Breakfast + Brunch / Food / How-To

Mastering Perfect Fluffy Scrambled Eggs

Perfect Fluffy Scrambled Eggs 2Breakfast. Brunch. Breakfast for dinner. Post-gym noms. Late night drunk food.

Is there a bad time for scrambled eggs? NO.

Despite being incredibly simple and no frills, a plate full of scrambled eggs is something I long for quite often. On gym nights, all I look forward to is getting home and whipping up some scrambled eggs with toast: protein and carbs! *grunt*

I feel like my talent for making these Perfect Fluffy Scrambled Eggs stems from my inability to make a proper omelette. If either of my parents are reading this right now they are probably tittering at the memories of my Christmas morning “omelettes” which relentlessly turned into scrambled eggs–but messy scrambled eggs. Not pretty scrambled eggs. Just eggs that were pretty scrambled

Despite the fact that “scrambled eggs” is one of those bum dishes you master when you first get out there on your own, there are techniques to better, fluffier, creamier eggs that are life-changing and worth considering.

Perfect Fluffy Scrambled Eggs

Butter is Better. If you’re willing to indulge and you aren’t afraid of full fats, butter is where it’s at. Based on my experience, I will even say that a non-stick pan is not needed in order to make magical scrambled eggs. Using the right amount of butter is the trick in my world and you don’t even have to be all Paula Deen about it. 1 tablespoon of butter per 4 eggs in a small saucepan should do the trick. Once the eggs are transferred to the pan, you want to be on standby to sweep and fold the eggs with a spatula anyhow, so sticking and over-cooking shouldn’t be a worry.

The Curd is the Word. I like my egg curds large and in charge–creamy and dreamy! But some people prefer smaller, finer curds. Different strokes for different folks! No seriously, if you’re after one or the other, you have to stroke the eggs in the pan differently. For large curds, you want to use a spatula (I recommend silicone and I’ll explain why later) to sweep across the pan slowly and carefully while covering as much surface area as you can while the eggs cook. This will result in nice big pillow-y curds–the ones dreams are made of. If smaller curds are more your jam, move your spatula in a quick circular motion to break the egg into smaller curds as they cook.

Silicone ForeverA silicone spatula is my go-to for most things, but I find it crucial for my super duper scrambled eggs. The silicone is gentle against the eggs and has the ability to slip right between the pan and the egg for easy strokes without sticking. It also has the flexibility to slide perfectly between the sides and bottom of the pan. If you are using a non-stick pan, silicone is definitely something you want to be using. Metal will scrape Teflon and, well, that’s not very healthy.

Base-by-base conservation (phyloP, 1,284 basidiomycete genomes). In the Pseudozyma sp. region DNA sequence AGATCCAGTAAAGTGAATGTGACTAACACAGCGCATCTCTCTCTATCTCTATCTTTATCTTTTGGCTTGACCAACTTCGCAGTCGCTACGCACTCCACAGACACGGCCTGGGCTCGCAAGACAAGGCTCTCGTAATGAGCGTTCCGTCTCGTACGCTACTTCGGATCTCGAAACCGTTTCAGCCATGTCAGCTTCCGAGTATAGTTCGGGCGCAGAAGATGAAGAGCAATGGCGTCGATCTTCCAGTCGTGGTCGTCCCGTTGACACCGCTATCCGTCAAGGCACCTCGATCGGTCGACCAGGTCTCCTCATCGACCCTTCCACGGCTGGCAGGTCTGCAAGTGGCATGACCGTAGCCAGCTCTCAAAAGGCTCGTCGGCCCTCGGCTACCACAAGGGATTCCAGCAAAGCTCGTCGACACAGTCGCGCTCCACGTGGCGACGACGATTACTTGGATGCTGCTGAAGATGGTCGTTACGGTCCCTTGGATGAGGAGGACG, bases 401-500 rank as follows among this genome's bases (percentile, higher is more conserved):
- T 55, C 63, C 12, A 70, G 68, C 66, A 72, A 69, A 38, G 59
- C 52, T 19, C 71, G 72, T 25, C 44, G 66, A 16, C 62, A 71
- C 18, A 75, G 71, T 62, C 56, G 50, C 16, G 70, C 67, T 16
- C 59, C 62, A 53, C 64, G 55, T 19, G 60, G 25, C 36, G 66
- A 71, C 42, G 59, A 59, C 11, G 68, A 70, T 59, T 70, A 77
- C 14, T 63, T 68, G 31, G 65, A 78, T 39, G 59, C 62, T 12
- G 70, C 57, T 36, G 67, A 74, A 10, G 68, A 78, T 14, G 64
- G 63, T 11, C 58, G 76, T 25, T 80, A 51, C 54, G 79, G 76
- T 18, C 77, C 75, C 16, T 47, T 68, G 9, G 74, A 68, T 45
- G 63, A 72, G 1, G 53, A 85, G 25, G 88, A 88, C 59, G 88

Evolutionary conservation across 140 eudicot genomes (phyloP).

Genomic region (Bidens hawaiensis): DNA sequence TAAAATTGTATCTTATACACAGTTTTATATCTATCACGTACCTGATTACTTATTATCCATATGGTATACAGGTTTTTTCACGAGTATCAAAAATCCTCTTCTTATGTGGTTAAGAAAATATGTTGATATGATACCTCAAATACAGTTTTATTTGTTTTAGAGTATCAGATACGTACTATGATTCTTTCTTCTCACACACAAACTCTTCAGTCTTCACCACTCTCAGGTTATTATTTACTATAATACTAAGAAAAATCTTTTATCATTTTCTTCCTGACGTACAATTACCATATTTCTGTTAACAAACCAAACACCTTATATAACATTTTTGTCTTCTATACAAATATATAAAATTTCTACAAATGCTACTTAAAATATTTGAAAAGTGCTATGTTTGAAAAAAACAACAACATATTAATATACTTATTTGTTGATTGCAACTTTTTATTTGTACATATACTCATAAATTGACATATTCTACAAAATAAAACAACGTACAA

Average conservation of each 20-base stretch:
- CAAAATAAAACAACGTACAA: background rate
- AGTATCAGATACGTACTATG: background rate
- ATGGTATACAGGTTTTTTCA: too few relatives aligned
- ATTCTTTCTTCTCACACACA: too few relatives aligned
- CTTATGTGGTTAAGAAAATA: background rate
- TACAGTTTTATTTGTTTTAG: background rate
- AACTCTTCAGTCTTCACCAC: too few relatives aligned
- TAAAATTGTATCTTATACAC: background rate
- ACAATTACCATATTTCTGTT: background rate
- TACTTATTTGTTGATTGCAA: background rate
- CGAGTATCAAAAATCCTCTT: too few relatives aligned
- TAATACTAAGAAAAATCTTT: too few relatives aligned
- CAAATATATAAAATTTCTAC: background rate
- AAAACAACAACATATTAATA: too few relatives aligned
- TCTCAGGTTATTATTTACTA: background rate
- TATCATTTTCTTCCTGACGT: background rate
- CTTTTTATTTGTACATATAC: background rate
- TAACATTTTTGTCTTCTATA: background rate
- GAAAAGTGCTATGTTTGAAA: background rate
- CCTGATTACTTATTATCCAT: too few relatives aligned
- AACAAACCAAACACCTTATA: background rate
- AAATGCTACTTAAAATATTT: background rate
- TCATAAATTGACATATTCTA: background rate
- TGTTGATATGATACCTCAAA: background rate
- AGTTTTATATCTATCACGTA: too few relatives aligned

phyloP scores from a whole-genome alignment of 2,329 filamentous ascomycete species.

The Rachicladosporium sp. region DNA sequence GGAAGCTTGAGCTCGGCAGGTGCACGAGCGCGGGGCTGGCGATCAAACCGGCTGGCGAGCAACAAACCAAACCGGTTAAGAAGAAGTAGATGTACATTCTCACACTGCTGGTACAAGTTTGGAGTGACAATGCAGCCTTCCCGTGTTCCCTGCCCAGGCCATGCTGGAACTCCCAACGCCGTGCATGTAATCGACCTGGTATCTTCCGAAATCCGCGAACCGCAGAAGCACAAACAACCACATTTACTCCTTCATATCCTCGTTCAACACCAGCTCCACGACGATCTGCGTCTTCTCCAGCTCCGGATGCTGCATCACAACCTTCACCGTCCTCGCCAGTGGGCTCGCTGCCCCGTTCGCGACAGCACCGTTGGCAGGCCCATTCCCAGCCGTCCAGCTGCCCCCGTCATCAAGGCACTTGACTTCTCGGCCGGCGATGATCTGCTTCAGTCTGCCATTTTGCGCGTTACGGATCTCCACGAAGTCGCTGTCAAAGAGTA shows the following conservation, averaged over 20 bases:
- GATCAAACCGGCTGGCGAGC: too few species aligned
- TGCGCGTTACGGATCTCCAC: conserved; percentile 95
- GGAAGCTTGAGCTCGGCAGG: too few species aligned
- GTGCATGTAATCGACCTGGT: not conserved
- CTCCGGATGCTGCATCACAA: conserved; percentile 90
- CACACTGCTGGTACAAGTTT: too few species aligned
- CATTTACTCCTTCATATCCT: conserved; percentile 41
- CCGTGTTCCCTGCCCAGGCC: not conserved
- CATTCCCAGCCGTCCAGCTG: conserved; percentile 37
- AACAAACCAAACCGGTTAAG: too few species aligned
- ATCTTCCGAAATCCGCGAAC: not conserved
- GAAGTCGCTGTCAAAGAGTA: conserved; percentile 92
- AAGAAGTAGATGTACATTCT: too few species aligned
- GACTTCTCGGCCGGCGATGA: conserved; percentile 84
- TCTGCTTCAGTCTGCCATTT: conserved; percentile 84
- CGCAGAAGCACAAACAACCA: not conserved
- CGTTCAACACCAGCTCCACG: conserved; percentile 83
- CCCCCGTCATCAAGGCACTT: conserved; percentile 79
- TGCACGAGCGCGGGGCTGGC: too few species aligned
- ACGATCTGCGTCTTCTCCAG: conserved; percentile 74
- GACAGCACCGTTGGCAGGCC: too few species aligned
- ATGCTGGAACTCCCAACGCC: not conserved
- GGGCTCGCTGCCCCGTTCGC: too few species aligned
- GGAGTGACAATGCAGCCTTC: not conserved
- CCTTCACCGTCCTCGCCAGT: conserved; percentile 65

Low and Slow. If there’s one thing to avoid, it’s a scathing hot pan. For one, you risk burning your butter. Secondly, your eggs will cook faster than you can say “scrambled eggs!” so, your eggs will be less luscious curdles and more clumps of cooked eggs. I keep my heat between medium and low. The eggs still cook relatively quickly, but with enough time to stroke and fold them into the curds you’re looking for. It’s also worth noting that eggs, much like any other protein, continue to cook when removed from heat. So it’s wise to take them off while they still seem a bit runny. Let them sit for a moment, toast some bread or pour yourself a glass of juice, and they will be perfect when you come back to them.

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Perfect Fluffy Scrambled Eggs


  • 1 tablespoon of butter
  • 5 eggs
  • 2 tablespoons of milk optional
  • Kosher salt and ground black pepper to taste


  • Break the eggs into a small bowl and add milk.
  • Beat eggs until slightly frothy. Add a pinch of Kosher salt.
  • In a small-medium skillet, melt butter over moderate heat until foamy.
  • Add the eggs and allow to cook slightly. When the edges of the eggs show signs of being cooked, take your spatula and, with long slow strokes, scrape the eggs from one end of the pan to the other, creating nice fluffy curds.
  • Repeat for approx. 2-3 minutes until eggs are cooked. It's okay if they are slightly runny as they will continue to cook once you remove them from the heat. Allow them to sit for a moment to come together.
  • Hit the scrambled eggs with some Kosher salt and ground black pepper.
  • Garnish with chives and grated cheese if desired.


The addition of milk results in richer eggs with a bit more moisture. It is not absolutely necessary, however.


  • michele
    February 16, 2016 at 3:35 pm

    This is a tutorial that so MANY people I know could use. Eggs can be sooooooo good. And then people can totally butcher them. The information here is spot on….. I am going to send this to a few friends heading out to college. Let them learn how easy it is to have 5 star scrambled eggs!

  • Sherri @ Watch Learn Eat
    February 16, 2016 at 3:12 pm

    Three cheers for butter! :) Scrambled eggs are soooo good. Great tips for making them!

  • Jenn
    February 16, 2016 at 3:06 pm

    My mom used to make the best scrambled eggs. They looks similar to this, but she added cheese too. She probably does still make them that way actually. Scrambled eggs are one of those things that look so easy, but in reality it’s kind of difficult to get it right. These look perfect!

  • Mahy
    February 16, 2016 at 1:59 pm

    What a great post! I think everyone ABSOLUTELY needs to read this! Thanks for sharing :)

  • Kylee @ Kylee Cooks
    February 16, 2016 at 1:49 pm

    I LOVE how you’ve broken this down so easily.
    Scrambled eggs can be so simple, and tasty – but done wrong… rubbery or watery.

    Great post showing how it REALLY works!


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